THRIVE Model of Resilience™

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In our modern world, it is more important than ever to consciously create an environment that offers a lifeline to people in danger of losing their way into confusion, loneliness, and emptiness. As part of our work to help communities cultivate lives of meaningful connection, hope, purpose, and wellness, the NRI employs the THRIVE Model of Resilience™ developed by Dr. Mollie Marti.

This evidence-informed model optimizes a community’s ability to support its members to grow their capacity to cope with stressful events and thrive in the face of adversity. This holistic model takes into account mental, physical, social, emotional, spiritual, and environmental needs.

Innovative communities, schools, and organizations are using the 6 Capacity Builders from the THRIVE Model (Trusted Adults – High Expectations – Resilience Building – Involvement –Vision – Enrichment) to strengthen their members, facilitate recovery from trauma, and prevent tragic loss of life.

THRIVE Model of Resilience™

Trusted Adults: In trusting relationship with a minimum of three responsible adults who provide care, positive role modeling and encouragement.

  • Safe – Perceives safety, including strong boundaries and physical and mental health supports.
  • Accepted – Strong sense of belonging and being affirmed for who he or she is.
  • Valued – Feels appreciated and respected with open, honest communication.
  • Supported – Provided encouragement and resources.

High Expectations: In an environment that expects best efforts and supports meaningful learning and growth.

  • Positive Family Norms – Family sets high expectations for achievement, provides support, shares stories about persisting through adversity, and holds accountable.
  • Positive Peer Norms – Two or more close friends support authentic living, give and receive support, and resolve conflicts in healthy ways.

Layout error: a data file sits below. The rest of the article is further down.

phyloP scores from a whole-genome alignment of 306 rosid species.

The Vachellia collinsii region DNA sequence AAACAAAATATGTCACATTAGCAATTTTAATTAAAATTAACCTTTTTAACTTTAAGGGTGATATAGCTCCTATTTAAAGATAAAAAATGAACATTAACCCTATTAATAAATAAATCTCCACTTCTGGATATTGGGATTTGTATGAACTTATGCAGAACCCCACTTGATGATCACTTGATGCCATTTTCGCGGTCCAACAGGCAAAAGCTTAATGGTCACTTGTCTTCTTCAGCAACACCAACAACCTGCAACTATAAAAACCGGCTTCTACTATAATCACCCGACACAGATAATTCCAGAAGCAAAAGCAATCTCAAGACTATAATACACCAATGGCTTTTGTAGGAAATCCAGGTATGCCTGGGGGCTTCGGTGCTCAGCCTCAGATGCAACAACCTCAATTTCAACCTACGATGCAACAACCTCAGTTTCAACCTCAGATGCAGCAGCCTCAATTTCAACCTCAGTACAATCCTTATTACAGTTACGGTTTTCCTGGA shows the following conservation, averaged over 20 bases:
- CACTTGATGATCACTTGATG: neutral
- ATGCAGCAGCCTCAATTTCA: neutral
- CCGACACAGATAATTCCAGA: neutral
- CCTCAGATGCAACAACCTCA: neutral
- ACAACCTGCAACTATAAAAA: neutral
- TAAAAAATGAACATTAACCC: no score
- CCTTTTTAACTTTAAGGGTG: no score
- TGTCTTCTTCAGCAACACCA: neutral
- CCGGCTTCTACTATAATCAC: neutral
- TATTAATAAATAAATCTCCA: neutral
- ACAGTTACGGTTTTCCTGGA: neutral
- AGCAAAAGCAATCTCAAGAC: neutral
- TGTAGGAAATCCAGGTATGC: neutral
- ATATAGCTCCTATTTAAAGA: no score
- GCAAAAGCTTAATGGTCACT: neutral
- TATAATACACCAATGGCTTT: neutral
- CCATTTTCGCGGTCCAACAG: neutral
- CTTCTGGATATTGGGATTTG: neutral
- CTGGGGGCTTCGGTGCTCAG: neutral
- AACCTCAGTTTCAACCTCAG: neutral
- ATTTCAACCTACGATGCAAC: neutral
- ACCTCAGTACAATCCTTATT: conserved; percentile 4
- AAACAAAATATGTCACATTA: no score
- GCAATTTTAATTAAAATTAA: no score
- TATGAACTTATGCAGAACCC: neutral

• Positive School/Workplace Norms – School/workplace expects best efforts, provides individualized support to grow self-efficacy, and enforces consequences without shame.
  • Positive Community Norms – Community provides meaningful opportunities to contribute, encourages leadership, and collectively monitors behavior.

Resilience Building: Taught skills to grow strengths, cope with adversity, regulate emotions, and refuel energy for positive action.

  • Awareness – Aware of self and others and understands consequences of actions.
  • Self-Regulation – Capacity to delay gratification and manage strong feelings and impulses.
  • Perseverance – Motivated to set goals and sustain effort, even in the face of setbacks.
  • Rejuvenation – Uses daily practices to regenerate positive emotions and actions.

Involvement: Provided meaningful opportunities to connect with and contribute to community.

  • Engaged – Participates in meaningful peer-based activities three or more hours per week and community-based gatherings one hour or more per week.
  • Connected – Feels cared about and allows others to invest in physical and emotional well-being.
  • Resourceful – Feels regularly relied on to solve problems or improve community.
  • Contributing – Perceives ability to make a difference and volunteers in community one hour or more per week.

Vision: Strengthened with messages of hope and engaged in co-creating a positive future.

  • Self-Confident – Positive self-perception and confidence in strengths and abilities.
  • Hopeful –Holds a positive vision for life one year or more into future.
  • Optimistic – Believes he/she can make a difference and contribute to a positive future.
  • Collaborative –  Supported to develop strong social skills, communication skills, collaborative learning, and problem solving.

Enrichment: Supported as whole person with regular opportunities to grow and express strengths.

  • Mental Health – Mental health needs met, curious, regularly disconnects from technology, reads for pleasure three hours or more per week.
  • Physical Health – Engages in sufficient sleep, healthy nutrition, daily physical activity and rest, and spends 20 minutes or more per day in nature.
  • Emotional Health – Sense of gratitude, joy, self-compassion, and spends three or more hours per week in creative expression.
  • Spiritual Health – Open-hearted, sense of purpose, optimism for personal future, and spends one or more hours per week in spiritual community or activities.
Attend a Youth THRIVE Workshop from your school, office, or home!

THRIVE Workshop Toolkit

THRIVE Workshop Toolkit

Now you can attend a Youth THRIVE Workshop from your school, office, or home! This training provides a summary of the research behind the THRIVE Resilience Model™ and delivers 12 specific tools (2 for each of the elements) that you can begin using today to strengthen youth.

Your Workshop Toolkit Includes:

  • Over 5.5 hours of video training from a Youth THRIVE workshop delivered to a live audience.
  • Brain Breaks – fun exercises that take less than one minute to help reset the brain and body.
  • Full PDF of workshop slides so you can take notes as you watch.
  • THRIVE Resilience Model™ Handout – keep this single page resource handy throughout your day.

Purchase Your Toolkit
Connecting and Equipping Human Resilience Builders

Resilience Resources